Saturday , August 19 2017
Home / Articles / Fertilizer Industry / Organic Fertilizers: Bone Meal

Organic Fertilizers: Bone Meal




  • Bone Meal is a good source of phosphorus.


    What is it?
    Bone Meal is a dry powder made from crushed and ground bones.  Typically, the source is bone from cattle processing plants.  The bones are generally cooked or steamed, dried, and then crushed and ground (either coarsely or finely).

    What is the primary benefit?
    Bone Meal is a great source of phosphorus.  It is also a good source of calcium.

    How is it used?

    It can be added to the soil at anytime of the year, but often it is used during planting individual plants (very common with bulbs and roses).  It is typically sprinkled into the planting hole.  On existing plants, it can be applied once a year as it is a very slow release fertilizer.  It is usually sprinkled over the surface of the soil, under the mulch layer, and lightly worked/blended into the soil.  The mulch layer is then replaced.

    Application:
    If you soil has adequate nitrogen levels: 10 lbs per 1,000 square feet
    If you soil has medium nitrogen levels: 20 lbs per 1,000 square feet
    If you soil has low nitrogen levels: 30 lbs per 1,000 square feet
    or
    about 3-7 cups per 100 square feet
    or
    from 1/2 tablespoon (per bulb or small plant) to 1/2 cup per rose bush
    or
    1/2 cup per each 1/2 inch truck diameter of tree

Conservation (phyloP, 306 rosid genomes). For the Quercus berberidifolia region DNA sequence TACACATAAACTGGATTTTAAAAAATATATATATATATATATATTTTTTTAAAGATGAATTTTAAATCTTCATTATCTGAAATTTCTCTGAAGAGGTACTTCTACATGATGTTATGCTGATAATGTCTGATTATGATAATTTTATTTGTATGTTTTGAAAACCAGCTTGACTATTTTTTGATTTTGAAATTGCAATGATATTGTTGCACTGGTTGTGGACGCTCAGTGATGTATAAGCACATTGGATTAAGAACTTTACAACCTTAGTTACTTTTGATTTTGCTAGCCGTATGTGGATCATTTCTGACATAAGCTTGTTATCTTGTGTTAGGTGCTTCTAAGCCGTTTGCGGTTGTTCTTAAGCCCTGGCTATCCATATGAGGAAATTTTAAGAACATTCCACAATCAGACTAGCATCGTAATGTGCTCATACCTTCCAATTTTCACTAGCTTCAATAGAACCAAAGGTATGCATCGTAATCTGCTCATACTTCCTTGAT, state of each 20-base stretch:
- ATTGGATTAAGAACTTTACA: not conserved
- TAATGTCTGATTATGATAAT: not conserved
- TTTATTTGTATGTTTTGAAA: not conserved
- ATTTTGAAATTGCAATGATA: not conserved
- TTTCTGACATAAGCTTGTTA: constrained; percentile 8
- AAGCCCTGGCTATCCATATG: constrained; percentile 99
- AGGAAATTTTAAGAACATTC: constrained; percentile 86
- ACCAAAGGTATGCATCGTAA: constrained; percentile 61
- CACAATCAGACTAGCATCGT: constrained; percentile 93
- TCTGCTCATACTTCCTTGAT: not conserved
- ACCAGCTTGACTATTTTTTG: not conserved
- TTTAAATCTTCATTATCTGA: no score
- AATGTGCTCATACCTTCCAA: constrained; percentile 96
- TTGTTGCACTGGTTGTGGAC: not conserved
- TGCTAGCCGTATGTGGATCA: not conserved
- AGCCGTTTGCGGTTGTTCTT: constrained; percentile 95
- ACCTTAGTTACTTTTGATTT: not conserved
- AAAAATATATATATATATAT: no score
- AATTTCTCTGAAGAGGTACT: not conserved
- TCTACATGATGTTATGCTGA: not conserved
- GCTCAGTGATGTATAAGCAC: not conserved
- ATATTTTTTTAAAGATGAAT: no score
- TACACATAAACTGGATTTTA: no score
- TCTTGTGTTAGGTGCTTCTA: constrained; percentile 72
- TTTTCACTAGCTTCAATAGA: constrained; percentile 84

Composition:
    NPK Ratio:  1-11-0, but some can have content ranging from 1-13-0, 4-12-0, or 6-12-0 depending on the source… but it is basically a high natural source of phosphate.
    20-25% total phosphate
    24% calcium

    Note:
    Bone Meal, when used as an animal feed, may be a vector for transmitting prion diseases.  The most well known prion disease is bovine spongiform encephalopathy (BSE), aka “Mad Cow Disease”.  It is thought that sheep bone meal, when fed to cattle, caused a cross-species spread of a prion disease.  This makes me think two things.  First, what in the world were people thinking feeding herbivores (cattle) animal products (sheep)????  Second, examine your sources, and consider using a mask when applying bone meal in your garden or on your land.  I am not overly concerned about developing a prion disease from bone meal, but a mask is an easy preventive measure to reduce the bone meal dust we could possibly breathe.

    A GENERAL NOTE ABOUT FERTILIZERS:
    Always test your soil before adding any fertilizers.  We can easily damage our plants and the soil by indiscriminately adding soil amendments.

    Original Article Here

    About admin

    Check Also

    Role of Arthropods in Soil Fertility

    Report Issue: * Suggest Edit Copyright Infringment Claim Article Invalid Contents Broken Links Your Name: …

    Leave a Reply

    Be the First to Comment!

    Notify of
    avatar
    wpDiscuz